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casket up the steps, put it in the back of the plane, strap it in. as soon as they do this, o'donnell says get this plane in the air. o'donnell is afraid that the dallas police are coming behind him, the dallas police are in the cars, they're going to surround the plane, board the plane, drag the body off, and perform an autopsy in dallas. so he wants to get this plane in the air, so mc hugh, who is the air force aid to the president, is responsible for maintaining the kennedy fleet, goes to. front of the plane, he says to the captain, get it plane in the air, and the captain says, i can't, there's going to be a ceremony on board and we're not really sure hand eventually mc hugh finds out that lyndon johnson is on the plane and the kennedy people don't know that. they think johnson has taken its other plane, the plane he newspaper in on, which is air force two and is on his way back to washington, so the foremc hugh tells in this oral history, which was declassified for the first time last year, which was revealed in this book for the first time, this is what he says. he's walking up and down the
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plane, he's looking for lyndon johnson, he can't find him. lyndon johnson is 6'4", he's a tough guy to miss, so he realizes the only place he hasn't looked is the presidential bedroom. so he opens up the door and he looks in the presidential bedroom, no lyndon johnson. so the only place on the plane he hasn't looked is the bathroom. the bathroom in the presidential bedroom on air force one. so he walks if to the bedroom, by his own accounts, this is his account, he walks into the bedroom and he opens up the bathroom door and you know what he finds? he finds lyndon johnson. he finds lyndon johnson, he says, crawled up in a ball, on the floor of the bathroom. his hands covering his face crying his tearically. it's a conspiracy, it's a conspiracy. they're going to kill us all. they're going to kill us all. now that, i wonder what he did next, like, excuse me, close the door, what do you do after you've seen this.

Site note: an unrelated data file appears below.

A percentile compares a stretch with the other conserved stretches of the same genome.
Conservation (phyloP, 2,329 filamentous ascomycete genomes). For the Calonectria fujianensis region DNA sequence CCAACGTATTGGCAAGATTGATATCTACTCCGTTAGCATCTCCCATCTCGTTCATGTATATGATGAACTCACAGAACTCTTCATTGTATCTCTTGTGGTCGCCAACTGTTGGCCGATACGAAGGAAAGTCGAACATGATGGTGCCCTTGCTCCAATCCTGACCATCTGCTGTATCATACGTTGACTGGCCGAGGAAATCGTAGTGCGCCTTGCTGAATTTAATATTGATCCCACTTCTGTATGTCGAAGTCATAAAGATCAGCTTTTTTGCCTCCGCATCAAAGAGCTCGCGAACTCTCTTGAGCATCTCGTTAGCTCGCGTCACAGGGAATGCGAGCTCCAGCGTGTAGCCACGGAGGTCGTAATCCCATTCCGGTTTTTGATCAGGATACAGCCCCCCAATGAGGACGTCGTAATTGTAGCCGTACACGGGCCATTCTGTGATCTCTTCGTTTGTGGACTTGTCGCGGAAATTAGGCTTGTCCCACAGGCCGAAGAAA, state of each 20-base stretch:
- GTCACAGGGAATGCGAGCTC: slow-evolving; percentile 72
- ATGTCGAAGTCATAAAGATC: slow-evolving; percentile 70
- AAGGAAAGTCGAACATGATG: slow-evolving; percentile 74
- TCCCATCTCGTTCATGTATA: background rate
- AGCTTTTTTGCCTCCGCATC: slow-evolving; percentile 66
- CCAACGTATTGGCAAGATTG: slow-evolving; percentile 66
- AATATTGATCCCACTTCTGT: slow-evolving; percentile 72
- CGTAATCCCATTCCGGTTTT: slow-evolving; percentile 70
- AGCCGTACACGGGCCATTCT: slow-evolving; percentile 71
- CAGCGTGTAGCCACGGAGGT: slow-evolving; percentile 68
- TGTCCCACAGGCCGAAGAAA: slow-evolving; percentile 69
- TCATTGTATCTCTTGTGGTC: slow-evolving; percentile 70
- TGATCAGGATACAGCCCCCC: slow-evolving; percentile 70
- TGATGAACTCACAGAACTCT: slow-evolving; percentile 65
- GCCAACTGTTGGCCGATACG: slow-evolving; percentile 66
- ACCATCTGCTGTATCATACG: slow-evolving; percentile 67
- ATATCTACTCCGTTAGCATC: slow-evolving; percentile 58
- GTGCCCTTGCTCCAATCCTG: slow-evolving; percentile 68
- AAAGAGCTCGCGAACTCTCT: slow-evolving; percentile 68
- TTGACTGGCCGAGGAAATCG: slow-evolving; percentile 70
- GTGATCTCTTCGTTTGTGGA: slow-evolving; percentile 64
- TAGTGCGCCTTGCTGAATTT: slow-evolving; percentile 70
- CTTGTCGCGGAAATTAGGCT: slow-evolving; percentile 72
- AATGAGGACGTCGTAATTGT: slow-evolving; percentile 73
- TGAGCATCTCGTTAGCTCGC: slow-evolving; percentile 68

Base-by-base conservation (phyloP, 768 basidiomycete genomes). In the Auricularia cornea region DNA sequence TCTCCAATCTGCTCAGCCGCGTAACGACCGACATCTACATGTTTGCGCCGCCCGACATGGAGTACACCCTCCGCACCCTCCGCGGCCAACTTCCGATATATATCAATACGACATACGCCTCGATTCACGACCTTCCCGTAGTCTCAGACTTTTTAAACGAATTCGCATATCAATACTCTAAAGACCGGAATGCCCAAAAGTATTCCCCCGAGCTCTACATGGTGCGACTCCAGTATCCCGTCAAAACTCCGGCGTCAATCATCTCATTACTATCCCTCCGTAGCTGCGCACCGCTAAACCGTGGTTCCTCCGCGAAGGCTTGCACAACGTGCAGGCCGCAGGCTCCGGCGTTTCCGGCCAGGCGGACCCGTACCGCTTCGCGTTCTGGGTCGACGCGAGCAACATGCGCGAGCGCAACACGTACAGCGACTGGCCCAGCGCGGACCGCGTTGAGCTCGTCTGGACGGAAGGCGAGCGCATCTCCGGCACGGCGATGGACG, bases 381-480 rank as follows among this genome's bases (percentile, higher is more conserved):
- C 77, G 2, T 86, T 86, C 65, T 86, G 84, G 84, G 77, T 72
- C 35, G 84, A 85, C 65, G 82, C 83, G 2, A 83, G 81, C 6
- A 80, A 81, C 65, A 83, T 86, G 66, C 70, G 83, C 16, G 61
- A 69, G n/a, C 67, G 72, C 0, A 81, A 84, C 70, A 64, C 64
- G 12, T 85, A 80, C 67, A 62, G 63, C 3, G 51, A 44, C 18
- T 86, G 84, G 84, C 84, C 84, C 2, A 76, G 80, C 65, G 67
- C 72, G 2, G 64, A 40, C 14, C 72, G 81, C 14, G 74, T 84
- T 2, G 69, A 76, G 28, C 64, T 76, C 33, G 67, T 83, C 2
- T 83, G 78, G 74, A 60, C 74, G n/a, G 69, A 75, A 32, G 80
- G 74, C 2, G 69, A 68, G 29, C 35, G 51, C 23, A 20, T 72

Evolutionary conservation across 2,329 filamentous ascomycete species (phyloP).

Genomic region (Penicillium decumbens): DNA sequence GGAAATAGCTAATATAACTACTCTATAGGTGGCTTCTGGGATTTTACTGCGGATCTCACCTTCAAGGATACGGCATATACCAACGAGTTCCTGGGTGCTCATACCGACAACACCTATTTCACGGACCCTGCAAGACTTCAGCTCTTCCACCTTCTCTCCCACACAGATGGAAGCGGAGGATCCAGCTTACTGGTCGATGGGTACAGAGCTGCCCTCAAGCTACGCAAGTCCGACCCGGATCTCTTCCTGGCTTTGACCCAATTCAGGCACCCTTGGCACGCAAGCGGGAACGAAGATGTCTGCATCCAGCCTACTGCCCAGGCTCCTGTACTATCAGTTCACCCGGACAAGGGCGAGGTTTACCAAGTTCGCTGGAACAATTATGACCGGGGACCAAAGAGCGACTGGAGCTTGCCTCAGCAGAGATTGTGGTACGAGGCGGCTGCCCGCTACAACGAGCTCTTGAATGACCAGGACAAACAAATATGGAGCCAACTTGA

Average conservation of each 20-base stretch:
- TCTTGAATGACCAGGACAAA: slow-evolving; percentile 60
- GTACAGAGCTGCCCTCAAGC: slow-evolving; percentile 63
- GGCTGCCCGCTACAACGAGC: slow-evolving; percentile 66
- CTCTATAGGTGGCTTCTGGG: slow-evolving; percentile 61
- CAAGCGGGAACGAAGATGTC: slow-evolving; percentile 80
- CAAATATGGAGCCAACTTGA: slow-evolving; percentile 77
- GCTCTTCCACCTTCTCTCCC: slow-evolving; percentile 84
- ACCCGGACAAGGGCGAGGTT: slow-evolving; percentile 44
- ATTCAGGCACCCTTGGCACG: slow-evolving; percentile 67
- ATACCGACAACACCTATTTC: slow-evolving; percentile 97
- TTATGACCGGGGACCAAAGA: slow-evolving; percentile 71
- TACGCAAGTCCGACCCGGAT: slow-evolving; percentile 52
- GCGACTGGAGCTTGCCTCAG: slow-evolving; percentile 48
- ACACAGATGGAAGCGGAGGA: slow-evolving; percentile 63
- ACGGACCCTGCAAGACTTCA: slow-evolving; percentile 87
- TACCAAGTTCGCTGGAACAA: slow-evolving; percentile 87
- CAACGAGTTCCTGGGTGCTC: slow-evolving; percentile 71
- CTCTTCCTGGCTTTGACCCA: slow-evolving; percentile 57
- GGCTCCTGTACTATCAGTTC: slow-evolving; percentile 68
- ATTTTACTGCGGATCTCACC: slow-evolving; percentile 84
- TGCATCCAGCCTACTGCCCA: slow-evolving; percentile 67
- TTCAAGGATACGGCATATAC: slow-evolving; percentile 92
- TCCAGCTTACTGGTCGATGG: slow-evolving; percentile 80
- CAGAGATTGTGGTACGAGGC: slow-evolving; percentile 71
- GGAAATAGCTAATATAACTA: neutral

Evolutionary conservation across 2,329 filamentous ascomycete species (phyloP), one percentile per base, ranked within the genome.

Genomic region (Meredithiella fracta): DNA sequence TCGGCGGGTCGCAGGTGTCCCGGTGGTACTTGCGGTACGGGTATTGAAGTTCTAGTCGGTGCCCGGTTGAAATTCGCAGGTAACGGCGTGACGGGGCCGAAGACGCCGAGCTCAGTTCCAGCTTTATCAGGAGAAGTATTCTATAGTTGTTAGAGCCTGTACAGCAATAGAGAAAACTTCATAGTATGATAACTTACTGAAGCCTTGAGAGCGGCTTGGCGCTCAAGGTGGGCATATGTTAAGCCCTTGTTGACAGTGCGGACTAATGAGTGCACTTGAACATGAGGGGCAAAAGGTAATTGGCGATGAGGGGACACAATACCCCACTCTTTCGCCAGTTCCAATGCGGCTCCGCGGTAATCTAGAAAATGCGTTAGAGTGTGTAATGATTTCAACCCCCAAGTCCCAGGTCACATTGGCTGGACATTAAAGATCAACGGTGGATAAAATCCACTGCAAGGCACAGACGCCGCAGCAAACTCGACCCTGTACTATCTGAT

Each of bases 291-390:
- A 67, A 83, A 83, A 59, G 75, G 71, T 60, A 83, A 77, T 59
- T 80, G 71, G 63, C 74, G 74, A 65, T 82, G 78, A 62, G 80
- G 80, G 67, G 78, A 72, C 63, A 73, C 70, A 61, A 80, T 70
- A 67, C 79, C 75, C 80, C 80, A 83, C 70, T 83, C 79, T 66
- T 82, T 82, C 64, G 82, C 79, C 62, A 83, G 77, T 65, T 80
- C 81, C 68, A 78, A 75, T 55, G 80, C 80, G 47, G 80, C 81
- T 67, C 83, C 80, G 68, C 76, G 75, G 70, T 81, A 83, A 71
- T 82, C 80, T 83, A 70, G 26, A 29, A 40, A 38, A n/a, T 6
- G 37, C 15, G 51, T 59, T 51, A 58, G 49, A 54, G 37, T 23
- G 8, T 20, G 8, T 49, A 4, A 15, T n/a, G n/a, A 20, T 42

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this story, of what mc hugh claims to have seen at -- aboard air force run, runs against every other view of lyndon johnson's actions that date everybody who saw will be, observed lyndon johnson that day said he was cool, calm, collected, even the secret service agents and the secret service agents don't really like lyndon johnson. you write a book about lyndon johnson, you realize most people don't like lyndon johnson, but they all observe he's subdued this day, which is appropriate given the occasion. so mc hugh's account runs contrary to every other account we have that day. so the question i have to grapple with, is it true. how, 46 years later, can you determine that hand encounter between two men, both of whom are now dead, ever took place? so i -- in the book, i lay out